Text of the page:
What are the differences between Perl, Python, AWK and sed?

In order of appearance, the languages are sed, awk, perl, python.

The sed program is a stream editor, and is designed to apply the actions from a script to each line (or, more generally, to specified ranges of lines) of the input file or files. Its language is based on ed, the Unix editor, and although it has conditionals and so on, it is hard to work with for complex tasks. You can work minor miracles with it – but at a cost to the hair on your head. However, it is probably the fastest of the programs when attempting tasks within its remit. (It has the least powerful regular expressions of the programs discussed – adequate for many purposes, but certainly not PCRE – Perl-Compatible Regular Expressions)

The awk program (name from the initials of its authors – Aho, Weinberger and Kernighan) is a tool originally for formatting reports. It can be used as a souped up sed; in its more recent versions, it is computationally complete. It uses an interesting idea – the program is based on ‘patterns matched’ and ‘actions taken when the pattern matches’. The patterns are fairly powerful (Extended Regular Expressions). The language for the actions is similar to C. One of the key features of awk is that it splits the input lines into fields automatically.

Perl was written in part as an awk-killer and sed-killer. Two of the programs provided with it are a2p and s2p for converting awk scripts and sed scripts into Perl. Perl is one of the earliest of the next generation of scripting languages (Tcl/Tk can probably claim primacy). It has powerful integrated regular expression handling with a vastly more powerful language. It provides access to almost all system calls, and has the extensibility of the CPAN modules. (Neither awk nor sed is extensible.) One of Perl’s mottos is “TMTOWTDI – There’s more than one way to do it” (pronounced “tim-toady”). Perl has ‘objects’, but it is more of an add-on than a fundamental part of the language.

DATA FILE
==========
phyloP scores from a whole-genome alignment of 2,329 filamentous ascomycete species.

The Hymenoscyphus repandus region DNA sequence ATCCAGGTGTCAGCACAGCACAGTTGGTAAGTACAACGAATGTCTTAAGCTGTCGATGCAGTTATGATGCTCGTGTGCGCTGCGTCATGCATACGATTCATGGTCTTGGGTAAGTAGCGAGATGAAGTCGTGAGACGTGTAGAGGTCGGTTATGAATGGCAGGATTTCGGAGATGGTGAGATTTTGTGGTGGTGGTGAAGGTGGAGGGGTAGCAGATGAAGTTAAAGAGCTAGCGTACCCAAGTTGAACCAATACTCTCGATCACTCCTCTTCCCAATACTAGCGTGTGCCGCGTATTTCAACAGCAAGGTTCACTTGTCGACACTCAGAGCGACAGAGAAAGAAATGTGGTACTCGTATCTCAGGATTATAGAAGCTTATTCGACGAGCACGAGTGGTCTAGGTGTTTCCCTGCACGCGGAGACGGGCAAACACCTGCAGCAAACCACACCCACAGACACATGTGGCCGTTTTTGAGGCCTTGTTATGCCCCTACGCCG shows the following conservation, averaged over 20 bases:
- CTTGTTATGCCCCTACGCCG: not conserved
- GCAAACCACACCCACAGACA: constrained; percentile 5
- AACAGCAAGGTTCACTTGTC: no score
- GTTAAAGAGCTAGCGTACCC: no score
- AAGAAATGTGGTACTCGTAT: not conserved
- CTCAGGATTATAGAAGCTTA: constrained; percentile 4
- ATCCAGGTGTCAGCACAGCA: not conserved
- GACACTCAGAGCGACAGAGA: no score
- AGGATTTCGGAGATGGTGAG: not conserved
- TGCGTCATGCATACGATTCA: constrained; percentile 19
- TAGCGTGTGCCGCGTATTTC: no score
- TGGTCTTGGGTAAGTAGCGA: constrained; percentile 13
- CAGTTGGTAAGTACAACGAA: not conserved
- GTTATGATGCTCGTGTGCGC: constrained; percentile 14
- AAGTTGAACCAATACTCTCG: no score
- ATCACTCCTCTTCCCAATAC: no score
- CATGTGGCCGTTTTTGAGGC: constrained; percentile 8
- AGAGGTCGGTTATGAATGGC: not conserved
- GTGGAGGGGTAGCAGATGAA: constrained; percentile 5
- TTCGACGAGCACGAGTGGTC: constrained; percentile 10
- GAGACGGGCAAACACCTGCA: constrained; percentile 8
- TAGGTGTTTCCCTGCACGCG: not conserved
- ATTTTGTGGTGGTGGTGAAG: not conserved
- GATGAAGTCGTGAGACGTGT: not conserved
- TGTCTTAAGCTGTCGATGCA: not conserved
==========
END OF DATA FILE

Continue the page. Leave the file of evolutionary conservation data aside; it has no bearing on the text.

Python was written last, and probably in part as a reaction to Perl. It has some interesting syntactic ideas (indenting to indicate levels – no braces or equivalents). It is more fundamentally object-oriented than Perl; it is just as extensible as Perl.

OK – when to use each?

sed – when you need to do simple text transforms on files.
awk – when you only need simple formatting and summarization or transformation of data.
perl – for almost any task, but especially when the task needs complex regular expressions.
python – for the same tasks that you could use Perl for.
I’m not aware of anything that Perl can do that Python can’t, nor vice versa. The choice between the two would depend on other factors. I learned Perl before there was a Python, so I tend to use it. Python has less accreted syntax and is generally somewhat simpler to learn. Perl 6, when it becomes available, will be a fascinating development.

Perl or Python are far better than any version of awk or sed when you have very complex input/output scenarios. The more complex the problem is, the better off you are using python, from a maintenance and readability standpoint. Note, however, that a good programmer can write readable code in any language, and a bad programmer can write unmaintainable crap in any useful language, so the choice of perl or python can safely be left to the preferences of the programmer if said programmer is skilled and clever.